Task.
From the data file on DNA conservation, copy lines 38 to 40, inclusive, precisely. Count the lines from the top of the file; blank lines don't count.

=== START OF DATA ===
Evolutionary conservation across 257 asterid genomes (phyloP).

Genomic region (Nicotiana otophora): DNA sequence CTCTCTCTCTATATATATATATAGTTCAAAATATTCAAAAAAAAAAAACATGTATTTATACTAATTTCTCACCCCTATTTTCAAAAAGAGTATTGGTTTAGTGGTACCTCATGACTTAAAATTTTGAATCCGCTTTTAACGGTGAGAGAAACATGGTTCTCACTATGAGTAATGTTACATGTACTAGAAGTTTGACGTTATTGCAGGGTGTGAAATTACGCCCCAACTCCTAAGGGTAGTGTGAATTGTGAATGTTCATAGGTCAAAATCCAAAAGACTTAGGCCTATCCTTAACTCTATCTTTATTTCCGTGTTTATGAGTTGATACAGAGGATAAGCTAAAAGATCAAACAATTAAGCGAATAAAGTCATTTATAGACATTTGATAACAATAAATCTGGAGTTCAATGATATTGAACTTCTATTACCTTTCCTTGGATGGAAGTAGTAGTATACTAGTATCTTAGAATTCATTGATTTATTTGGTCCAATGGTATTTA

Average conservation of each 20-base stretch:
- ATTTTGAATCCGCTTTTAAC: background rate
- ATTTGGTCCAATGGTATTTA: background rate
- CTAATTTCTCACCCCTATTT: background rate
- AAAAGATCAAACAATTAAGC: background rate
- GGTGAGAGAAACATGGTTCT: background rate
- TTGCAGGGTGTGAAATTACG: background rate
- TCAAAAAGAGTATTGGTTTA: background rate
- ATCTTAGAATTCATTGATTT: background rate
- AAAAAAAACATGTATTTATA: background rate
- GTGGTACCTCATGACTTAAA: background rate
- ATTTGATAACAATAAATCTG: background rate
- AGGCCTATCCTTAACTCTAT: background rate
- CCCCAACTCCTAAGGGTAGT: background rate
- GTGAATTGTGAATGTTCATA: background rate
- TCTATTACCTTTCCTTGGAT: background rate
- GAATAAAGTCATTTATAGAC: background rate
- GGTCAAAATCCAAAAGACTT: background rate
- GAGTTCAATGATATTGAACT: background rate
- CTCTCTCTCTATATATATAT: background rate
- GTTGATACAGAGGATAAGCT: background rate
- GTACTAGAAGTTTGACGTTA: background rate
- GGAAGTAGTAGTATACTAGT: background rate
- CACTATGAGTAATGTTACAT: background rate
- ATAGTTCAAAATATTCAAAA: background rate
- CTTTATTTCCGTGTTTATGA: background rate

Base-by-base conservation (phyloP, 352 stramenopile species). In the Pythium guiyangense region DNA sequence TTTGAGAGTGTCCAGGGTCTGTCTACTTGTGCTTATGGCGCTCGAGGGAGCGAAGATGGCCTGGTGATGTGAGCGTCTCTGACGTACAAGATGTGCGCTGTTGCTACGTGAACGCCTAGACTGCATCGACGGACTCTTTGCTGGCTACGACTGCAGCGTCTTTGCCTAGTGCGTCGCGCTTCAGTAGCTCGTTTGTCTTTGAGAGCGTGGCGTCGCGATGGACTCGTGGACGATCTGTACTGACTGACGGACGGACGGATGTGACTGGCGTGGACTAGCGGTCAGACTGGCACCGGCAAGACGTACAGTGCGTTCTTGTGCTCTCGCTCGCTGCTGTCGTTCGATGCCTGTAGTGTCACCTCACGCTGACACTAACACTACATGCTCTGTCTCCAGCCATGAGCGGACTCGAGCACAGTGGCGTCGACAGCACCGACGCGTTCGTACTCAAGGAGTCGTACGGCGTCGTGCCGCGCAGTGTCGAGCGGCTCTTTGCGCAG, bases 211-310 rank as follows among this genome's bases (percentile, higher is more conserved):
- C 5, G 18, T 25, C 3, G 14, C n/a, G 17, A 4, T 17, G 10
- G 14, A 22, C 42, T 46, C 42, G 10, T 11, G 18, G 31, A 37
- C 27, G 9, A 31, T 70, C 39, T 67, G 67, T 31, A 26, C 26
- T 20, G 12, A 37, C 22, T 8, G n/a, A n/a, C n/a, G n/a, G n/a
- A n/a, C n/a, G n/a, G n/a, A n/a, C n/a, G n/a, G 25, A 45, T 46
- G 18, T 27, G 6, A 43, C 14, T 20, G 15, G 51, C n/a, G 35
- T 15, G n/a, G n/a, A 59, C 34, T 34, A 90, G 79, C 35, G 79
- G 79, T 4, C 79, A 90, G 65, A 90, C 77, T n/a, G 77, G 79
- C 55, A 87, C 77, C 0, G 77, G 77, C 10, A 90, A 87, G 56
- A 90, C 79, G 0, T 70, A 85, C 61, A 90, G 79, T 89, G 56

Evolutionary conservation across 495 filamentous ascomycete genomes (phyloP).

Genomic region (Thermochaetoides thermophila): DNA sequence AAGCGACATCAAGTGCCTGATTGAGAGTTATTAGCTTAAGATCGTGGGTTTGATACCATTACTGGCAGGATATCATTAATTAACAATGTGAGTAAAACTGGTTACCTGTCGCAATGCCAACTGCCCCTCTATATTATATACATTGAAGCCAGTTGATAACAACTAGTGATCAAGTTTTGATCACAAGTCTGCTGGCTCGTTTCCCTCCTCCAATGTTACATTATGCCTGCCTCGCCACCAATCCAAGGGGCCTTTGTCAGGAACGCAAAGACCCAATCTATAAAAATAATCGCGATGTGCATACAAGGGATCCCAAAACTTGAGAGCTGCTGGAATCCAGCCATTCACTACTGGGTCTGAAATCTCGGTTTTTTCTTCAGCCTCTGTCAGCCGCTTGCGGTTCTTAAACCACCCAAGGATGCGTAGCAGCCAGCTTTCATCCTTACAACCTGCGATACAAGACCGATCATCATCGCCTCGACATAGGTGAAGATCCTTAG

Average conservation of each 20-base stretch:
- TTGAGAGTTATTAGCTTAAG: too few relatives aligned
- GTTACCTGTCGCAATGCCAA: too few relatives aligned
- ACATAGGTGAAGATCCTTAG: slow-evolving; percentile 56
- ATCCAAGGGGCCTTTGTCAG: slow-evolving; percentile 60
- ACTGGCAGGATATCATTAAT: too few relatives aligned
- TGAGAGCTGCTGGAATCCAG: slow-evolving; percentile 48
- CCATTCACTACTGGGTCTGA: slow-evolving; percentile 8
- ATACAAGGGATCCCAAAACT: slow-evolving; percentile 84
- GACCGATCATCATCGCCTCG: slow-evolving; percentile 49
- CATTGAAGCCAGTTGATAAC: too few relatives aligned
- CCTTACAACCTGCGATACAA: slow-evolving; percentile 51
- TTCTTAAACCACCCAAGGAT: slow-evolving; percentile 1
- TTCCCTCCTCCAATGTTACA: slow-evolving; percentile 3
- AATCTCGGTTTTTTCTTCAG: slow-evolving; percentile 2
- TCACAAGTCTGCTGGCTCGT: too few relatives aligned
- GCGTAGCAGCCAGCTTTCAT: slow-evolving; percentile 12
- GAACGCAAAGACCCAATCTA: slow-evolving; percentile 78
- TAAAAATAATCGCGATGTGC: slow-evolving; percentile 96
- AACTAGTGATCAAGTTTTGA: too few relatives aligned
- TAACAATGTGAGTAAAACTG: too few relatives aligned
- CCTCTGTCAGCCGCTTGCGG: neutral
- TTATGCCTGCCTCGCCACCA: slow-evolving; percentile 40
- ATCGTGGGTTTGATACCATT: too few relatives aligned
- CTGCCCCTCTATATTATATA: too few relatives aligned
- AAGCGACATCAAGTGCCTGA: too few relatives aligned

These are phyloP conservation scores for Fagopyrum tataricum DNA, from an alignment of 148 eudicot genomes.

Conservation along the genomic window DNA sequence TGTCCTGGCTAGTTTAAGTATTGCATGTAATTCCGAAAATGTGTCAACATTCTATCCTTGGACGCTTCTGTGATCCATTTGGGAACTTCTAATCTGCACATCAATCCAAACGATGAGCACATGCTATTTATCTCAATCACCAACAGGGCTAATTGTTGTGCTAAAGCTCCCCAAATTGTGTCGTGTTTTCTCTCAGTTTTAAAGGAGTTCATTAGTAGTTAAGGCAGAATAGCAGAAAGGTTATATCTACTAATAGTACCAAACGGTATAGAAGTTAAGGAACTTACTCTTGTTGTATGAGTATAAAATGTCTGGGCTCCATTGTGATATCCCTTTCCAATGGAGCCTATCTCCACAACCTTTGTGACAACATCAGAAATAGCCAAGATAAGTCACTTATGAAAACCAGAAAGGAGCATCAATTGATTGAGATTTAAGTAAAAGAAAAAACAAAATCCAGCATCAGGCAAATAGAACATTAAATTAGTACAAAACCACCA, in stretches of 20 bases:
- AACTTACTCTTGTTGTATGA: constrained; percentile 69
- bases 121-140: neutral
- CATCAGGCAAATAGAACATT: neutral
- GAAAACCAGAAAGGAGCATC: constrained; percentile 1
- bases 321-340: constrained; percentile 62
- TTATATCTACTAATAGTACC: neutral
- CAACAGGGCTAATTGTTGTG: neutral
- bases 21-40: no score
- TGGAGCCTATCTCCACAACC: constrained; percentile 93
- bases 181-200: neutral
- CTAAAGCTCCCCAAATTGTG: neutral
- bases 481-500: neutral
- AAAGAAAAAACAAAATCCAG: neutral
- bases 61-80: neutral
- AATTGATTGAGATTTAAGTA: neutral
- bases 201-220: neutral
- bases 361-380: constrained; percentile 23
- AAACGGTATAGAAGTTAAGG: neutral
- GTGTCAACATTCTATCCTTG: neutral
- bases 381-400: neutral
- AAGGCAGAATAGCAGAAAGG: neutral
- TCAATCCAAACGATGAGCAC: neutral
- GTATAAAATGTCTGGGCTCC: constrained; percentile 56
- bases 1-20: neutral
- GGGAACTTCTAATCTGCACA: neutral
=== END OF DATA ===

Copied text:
- C 55, A 87, C 77, C 0, G 77, G 77, C 10, A 90, A 87, G 56
- A 90, C 79, G 0, T 70, A 85, C 61, A 90, G 79, T 89, G 56

Evolutionary conservation across 495 filamentous ascomycete genomes (phyloP).